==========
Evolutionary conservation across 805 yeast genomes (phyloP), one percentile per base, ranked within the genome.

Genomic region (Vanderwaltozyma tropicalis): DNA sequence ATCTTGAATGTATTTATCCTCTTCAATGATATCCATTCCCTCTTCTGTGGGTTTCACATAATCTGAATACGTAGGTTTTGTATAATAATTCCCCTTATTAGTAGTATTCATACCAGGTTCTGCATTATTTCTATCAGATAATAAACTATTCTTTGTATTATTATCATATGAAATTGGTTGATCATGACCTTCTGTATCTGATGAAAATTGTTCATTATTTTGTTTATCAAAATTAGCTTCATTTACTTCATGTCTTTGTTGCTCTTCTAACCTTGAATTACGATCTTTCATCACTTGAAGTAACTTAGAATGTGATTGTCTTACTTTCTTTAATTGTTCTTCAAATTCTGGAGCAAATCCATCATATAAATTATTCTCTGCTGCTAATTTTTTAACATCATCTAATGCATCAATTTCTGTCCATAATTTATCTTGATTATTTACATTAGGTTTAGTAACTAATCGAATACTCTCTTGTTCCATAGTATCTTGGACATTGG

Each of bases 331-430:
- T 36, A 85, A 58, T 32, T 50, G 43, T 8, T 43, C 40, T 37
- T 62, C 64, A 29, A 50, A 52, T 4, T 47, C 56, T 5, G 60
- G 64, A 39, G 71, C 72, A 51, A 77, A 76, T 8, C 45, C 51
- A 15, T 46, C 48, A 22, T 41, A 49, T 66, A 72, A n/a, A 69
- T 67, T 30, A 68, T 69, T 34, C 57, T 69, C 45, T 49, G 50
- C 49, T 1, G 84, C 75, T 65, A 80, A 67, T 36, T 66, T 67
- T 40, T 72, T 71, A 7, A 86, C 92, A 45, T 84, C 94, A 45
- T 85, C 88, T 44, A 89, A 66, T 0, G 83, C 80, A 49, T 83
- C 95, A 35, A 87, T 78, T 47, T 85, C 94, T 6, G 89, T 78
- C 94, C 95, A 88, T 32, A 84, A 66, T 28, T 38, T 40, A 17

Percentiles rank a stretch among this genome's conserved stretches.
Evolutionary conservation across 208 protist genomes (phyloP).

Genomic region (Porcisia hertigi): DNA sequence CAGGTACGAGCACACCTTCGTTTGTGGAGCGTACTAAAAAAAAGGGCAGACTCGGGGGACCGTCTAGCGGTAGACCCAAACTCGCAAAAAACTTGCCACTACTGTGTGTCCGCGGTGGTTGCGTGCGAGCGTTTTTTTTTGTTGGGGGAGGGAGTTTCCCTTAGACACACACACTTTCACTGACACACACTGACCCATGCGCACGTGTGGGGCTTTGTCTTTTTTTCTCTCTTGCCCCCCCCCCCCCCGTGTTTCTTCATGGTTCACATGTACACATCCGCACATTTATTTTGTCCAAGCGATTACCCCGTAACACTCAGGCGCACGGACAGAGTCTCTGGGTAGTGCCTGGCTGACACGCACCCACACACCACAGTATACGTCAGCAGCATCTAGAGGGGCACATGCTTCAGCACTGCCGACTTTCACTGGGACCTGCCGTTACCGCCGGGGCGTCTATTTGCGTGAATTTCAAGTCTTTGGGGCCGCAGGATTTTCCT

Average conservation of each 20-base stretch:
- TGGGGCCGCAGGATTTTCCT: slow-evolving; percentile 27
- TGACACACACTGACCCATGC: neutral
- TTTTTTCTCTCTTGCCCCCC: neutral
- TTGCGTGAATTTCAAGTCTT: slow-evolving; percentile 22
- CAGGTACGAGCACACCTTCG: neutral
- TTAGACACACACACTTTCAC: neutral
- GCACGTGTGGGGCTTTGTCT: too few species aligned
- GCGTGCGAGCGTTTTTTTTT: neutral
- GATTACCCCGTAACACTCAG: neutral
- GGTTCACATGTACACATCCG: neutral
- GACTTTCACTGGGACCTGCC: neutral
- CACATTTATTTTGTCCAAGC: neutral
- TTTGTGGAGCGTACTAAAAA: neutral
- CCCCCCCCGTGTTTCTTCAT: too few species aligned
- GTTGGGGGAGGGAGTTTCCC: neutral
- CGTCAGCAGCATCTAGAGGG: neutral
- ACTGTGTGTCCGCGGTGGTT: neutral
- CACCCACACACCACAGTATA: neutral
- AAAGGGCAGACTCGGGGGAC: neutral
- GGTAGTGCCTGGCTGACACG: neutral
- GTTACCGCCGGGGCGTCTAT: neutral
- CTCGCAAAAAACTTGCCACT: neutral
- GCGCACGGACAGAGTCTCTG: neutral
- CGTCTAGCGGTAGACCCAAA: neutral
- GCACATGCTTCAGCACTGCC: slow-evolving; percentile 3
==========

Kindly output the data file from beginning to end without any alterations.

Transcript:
Evolutionary conservation across 805 yeast genomes (phyloP), one percentile per base, ranked within the genome.

Genomic region (Vanderwaltozyma tropicalis): DNA sequence ATCTTGAATGTATTTATCCTCTTCAATGATATCCATTCCCTCTTCTGTGGGTTTCACATAATCTGAATACGTAGGTTTTGTATAATAATTCCCCTTATTAGTAGTATTCATACCAGGTTCTGCATTATTTCTATCAGATAATAAACTATTCTTTGTATTATTATCATATGAAATTGGTTGATCATGACCTTCTGTATCTGATGAAAATTGTTCATTATTTTGTTTATCAAAATTAGCTTCATTTACTTCATGTCTTTGTTGCTCTTCTAACCTTGAATTACGATCTTTCATCACTTGAAGTAACTTAGAATGTGATTGTCTTACTTTCTTTAATTGTTCTTCAAATTCTGGAGCAAATCCATCATATAAATTATTCTCTGCTGCTAATTTTTTAACATCATCTAATGCATCAATTTCTGTCCATAATTTATCTTGATTATTTACATTAGGTTTAGTAACTAATCGAATACTCTCTTGTTCCATAGTATCTTGGACATTGG

Each of bases 331-430:
- T 36, A 85, A 58, T 32, T 50, G 43, T 8, T 43, C 40, T 37
- T 62, C 64, A 29, A 50, A 52, T 4, T 47, C 56, T 5, G 60
- G 64, A 39, G 71, C 72, A 51, A 77, A 76, T 8, C 45, C 51
- A 15, T 46, C 48, A 22, T 41, A 49, T 66, A 72, A n/a, A 69
- T 67, T 30, A 68, T 69, T 34, C 57, T 69, C 45, T 49, G 50
- C 49, T 1, G 84, C 75, T 65, A 80, A 67, T 36, T 66, T 67
- T 40, T 72, T 71, A 7, A 86, C 92, A 45, T 84, C 94, A 45
- T 85, C 88, T 44, A 89, A 66, T 0, G 83, C 80, A 49, T 83
- C 95, A 35, A 87, T 78, T 47, T 85, C 94, T 6, G 89, T 78
- C 94, C 95, A 88, T 32, A 84, A 66, T 28, T 38, T 40, A 17

Percentiles rank a stretch among this genome's conserved stretches.
Evolutionary conservation across 208 protist genomes (phyloP).

Genomic region (Porcisia hertigi): DNA sequence CAGGTACGAGCACACCTTCGTTTGTGGAGCGTACTAAAAAAAAGGGCAGACTCGGGGGACCGTCTAGCGGTAGACCCAAACTCGCAAAAAACTTGCCACTACTGTGTGTCCGCGGTGGTTGCGTGCGAGCGTTTTTTTTTGTTGGGGGAGGGAGTTTCCCTTAGACACACACACTTTCACTGACACACACTGACCCATGCGCACGTGTGGGGCTTTGTCTTTTTTTCTCTCTTGCCCCCCCCCCCCCCGTGTTTCTTCATGGTTCACATGTACACATCCGCACATTTATTTTGTCCAAGCGATTACCCCGTAACACTCAGGCGCACGGACAGAGTCTCTGGGTAGTGCCTGGCTGACACGCACCCACACACCACAGTATACGTCAGCAGCATCTAGAGGGGCACATGCTTCAGCACTGCCGACTTTCACTGGGACCTGCCGTTACCGCCGGGGCGTCTATTTGCGTGAATTTCAAGTCTTTGGGGCCGCAGGATTTTCCT

Average conservation of each 20-base stretch:
- TGGGGCCGCAGGATTTTCCT: slow-evolving; percentile 27
- TGACACACACTGACCCATGC: neutral
- TTTTTTCTCTCTTGCCCCCC: neutral
- TTGCGTGAATTTCAAGTCTT: slow-evolving; percentile 22
- CAGGTACGAGCACACCTTCG: neutral
- TTAGACACACACACTTTCAC: neutral
- GCACGTGTGGGGCTTTGTCT: too few species aligned
- GCGTGCGAGCGTTTTTTTTT: neutral
- GATTACCCCGTAACACTCAG: neutral
- GGTTCACATGTACACATCCG: neutral
- GACTTTCACTGGGACCTGCC: neutral
- CACATTTATTTTGTCCAAGC: neutral
- TTTGTGGAGCGTACTAAAAA: neutral
- CCCCCCCCGTGTTTCTTCAT: too few species aligned
- GTTGGGGGAGGGAGTTTCCC: neutral
- CGTCAGCAGCATCTAGAGGG: neutral
- ACTGTGTGTCCGCGGTGGTT: neutral
- CACCCACACACCACAGTATA: neutral
- AAAGGGCAGACTCGGGGGAC: neutral
- GGTAGTGCCTGGCTGACACG: neutral
- GTTACCGCCGGGGCGTCTAT: neutral
- CTCGCAAAAAACTTGCCACT: neutral
- GCGCACGGACAGAGTCTCTG: neutral
- CGTCTAGCGGTAGACCCAAA: neutral
- GCACATGCTTCAGCACTGCC: slow-evolving; percentile 3